By Professor Jo Brewis, University of Leicester.
My colleague Kat Riach at Essex University and I have recently borrowed the term ‘adulting’ from its origin in the natural sciences to try to characterize ageing as a project, something which we do (or try to do, or fail at, or resist) in tandem with cultural norms. Ageing, for us and many other social scientists, is not just an inevitable, biological, predictable experience. So we prefer to use adulting as a concept because we think it captures how we try to live up in our behaviours, dress, attitudes and so on in all spheres of our lives to social expectations about what is appropriate ‘at our age’ (whatever that age is). It’s a kind of performance, if you like, but it goes deeper than that because it’s also us trying to persuade ourselves that we are acting age-appropriately, that we are behaving properly, or at least that we can get away with acting a particular way without severe social sanctions from those around us. However, adulting also captures the idea of forever trying to be an adult, rather than the accomplishment of being ‘grown up’. In a sense then we might always be trying to accomplish adulting, and we perhaps never achieve ‘being adult’ fully and completely.
Of course, adulting takes place in a western context in which traditional markers of age – for example, expectations about marriage, raising children or home owning – are arguably now more and more out of date. We might even argue that being a grown up is no longer cool, and that living agelessly – or amortally, as cultural commentator Catherine Mayer has it – is politically important because it challenges the equation of chronological old age with an inevitable decline in what we could call civil participation or even social usefulness. Think of the University of the Third Age or the rise of the concept of Grey Power as examples of what Mayer is suggesting. On the other hand, our research suggests that the traditional norms and mores are far more sedimented in how we think than suggested by Mayer, and that those who don’t live up to them might well be censured. Even more interestingly, we also assess ourselves against these norms, and berate ourselves when we fail. We only have to consider Kelly Williams Brown’s blog Adulting as evidence and in particular her revelation that “Sometimes, I wake up in the middle of the night, so sure that I am not an adult and never will be. “I’m a sham,” I whisper quietly in the dark. But this is the thing: everyone feels like they’re a sham. Everyone feels like all around them are people who have it together, so why don’t they?”.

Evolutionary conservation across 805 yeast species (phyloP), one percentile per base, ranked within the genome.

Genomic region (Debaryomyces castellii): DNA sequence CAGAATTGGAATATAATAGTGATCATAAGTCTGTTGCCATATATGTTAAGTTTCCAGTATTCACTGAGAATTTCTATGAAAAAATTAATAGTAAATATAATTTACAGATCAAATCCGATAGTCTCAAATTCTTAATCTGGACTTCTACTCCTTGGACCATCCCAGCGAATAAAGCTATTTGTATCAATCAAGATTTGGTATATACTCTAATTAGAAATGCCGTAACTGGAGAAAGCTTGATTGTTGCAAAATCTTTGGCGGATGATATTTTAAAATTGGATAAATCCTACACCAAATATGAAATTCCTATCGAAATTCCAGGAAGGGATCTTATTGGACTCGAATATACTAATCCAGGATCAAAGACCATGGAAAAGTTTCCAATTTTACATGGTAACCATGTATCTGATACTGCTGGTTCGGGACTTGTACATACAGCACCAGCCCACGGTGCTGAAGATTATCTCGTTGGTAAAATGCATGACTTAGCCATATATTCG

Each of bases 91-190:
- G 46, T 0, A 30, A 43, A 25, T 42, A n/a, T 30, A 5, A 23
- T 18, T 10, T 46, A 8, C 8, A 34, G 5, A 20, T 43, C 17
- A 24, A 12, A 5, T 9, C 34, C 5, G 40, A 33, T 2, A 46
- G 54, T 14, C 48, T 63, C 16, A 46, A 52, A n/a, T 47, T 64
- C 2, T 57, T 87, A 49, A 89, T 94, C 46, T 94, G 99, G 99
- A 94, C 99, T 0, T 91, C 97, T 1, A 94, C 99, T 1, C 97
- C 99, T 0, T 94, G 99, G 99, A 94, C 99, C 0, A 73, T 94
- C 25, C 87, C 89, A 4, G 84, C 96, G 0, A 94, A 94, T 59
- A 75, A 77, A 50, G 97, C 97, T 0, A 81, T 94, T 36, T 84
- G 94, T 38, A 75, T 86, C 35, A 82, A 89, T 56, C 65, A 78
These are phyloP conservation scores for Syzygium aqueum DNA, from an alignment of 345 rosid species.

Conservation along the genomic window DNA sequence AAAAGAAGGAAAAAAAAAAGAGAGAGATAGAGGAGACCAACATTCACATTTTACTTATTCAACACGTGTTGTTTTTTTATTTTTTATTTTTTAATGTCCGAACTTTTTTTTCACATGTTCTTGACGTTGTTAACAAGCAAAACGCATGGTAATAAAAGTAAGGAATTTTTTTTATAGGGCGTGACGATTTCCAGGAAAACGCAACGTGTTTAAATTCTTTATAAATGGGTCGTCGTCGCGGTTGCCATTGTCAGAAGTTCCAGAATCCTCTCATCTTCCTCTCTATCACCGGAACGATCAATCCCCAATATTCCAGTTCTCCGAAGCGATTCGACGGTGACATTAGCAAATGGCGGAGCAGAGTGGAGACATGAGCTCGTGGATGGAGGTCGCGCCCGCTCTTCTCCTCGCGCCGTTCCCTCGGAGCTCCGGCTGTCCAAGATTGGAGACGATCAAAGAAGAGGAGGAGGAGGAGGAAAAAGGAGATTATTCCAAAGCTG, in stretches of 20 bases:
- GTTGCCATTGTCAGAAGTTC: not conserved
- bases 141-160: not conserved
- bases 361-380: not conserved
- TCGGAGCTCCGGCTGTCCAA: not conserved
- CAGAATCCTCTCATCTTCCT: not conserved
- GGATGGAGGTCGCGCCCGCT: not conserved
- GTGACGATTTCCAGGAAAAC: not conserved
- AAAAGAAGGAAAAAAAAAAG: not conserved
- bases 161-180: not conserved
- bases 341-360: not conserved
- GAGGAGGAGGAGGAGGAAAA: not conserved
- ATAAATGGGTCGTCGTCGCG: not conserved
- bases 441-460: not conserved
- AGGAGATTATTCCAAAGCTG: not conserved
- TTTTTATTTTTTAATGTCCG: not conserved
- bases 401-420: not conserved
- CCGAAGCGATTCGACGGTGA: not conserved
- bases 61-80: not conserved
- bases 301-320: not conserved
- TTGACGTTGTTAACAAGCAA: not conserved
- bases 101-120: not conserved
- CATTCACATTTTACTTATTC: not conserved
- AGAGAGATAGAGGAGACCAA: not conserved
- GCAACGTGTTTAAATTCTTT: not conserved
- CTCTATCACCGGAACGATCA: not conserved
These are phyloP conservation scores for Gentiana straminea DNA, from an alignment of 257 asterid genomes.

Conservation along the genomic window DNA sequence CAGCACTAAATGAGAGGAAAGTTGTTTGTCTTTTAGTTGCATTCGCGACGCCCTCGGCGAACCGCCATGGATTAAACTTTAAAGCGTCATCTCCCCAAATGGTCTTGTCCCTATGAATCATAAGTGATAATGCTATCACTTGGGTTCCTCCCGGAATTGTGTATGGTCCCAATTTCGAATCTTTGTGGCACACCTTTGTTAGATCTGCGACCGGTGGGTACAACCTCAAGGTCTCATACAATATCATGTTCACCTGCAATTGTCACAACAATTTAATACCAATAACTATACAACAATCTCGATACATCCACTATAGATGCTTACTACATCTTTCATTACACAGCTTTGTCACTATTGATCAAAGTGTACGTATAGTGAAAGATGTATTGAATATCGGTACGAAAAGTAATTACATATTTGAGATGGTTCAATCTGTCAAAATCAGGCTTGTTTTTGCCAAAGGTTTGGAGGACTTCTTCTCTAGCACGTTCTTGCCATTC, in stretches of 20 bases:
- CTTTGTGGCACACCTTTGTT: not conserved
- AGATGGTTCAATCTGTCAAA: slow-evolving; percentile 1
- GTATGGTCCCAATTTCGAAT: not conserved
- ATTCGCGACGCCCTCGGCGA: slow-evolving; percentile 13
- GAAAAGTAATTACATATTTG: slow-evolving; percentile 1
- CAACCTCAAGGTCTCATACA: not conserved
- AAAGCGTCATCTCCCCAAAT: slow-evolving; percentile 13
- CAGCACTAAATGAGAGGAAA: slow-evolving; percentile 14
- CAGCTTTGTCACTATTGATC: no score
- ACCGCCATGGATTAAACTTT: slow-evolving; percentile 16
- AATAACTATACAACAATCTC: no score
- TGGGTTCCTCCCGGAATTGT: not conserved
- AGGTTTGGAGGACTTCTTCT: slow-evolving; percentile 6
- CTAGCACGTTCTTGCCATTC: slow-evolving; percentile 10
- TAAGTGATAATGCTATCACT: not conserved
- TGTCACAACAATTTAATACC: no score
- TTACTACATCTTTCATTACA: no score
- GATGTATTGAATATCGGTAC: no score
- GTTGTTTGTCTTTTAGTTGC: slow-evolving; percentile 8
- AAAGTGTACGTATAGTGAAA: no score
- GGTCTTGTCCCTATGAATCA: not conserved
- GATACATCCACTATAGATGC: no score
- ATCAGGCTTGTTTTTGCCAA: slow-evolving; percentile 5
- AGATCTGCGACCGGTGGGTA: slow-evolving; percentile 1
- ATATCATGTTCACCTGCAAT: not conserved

In our research what we have also found is that the adulting project is not just informed by expectations about age but also about expectations around gender; and conceivably all sorts of other differences as well – race, ethnicity, (dis)ability, sexual orientation and so on. One example of this is women being ‘never the right age’, to echo Wendy Loretto and Colin Duncan’s phrase. So women might be seen as having entered the ‘post-career’ stage or the so-called ‘mommy track’ at work as soon as they become mothers; whereas up until that point they are routinely reminded of what one of our respondents called their ‘expiry date’ in fertility terms, as if to have children at the requisite point is indeed to act one’s age. Moreover, the ‘biological window’ and the ‘promotional window’ in many organizations coincide badly for women, because it is usually in someone’s late 20s or early 30s that they are seen as having accumulated enough professional qualifications, put in enough hours and built up a strong enough network to merit a promotion. And this is also the time when a lot of women are considering falling pregnant.
In sum, our research adds to a growing body of work that identifies the various ways in which categories like gender, age, race, sexual orientation, (dis)ability and so on actually work together to produce problematic judgements and expectations. Although we welcome the advent of the Equality Act (2010) and the introduction in Section 14 of the category of combined discrimination, which moves us away to some extent from the concept of being multiply discriminated against, Kat and I would argue that these categories of difference connect, reconnect and redound back on to each other in very complex ways which still deserve further consideration. We have been able to recognize these at work in our research data but also – as a ‘child-free’ thirty-something (Kat) and forty-something (Jo) pair of single-but-partnered female academics – in our own experience.
Jo Brewis, Professor of Organisation and Consumption, teaches in the School of Management at the University of Leicester.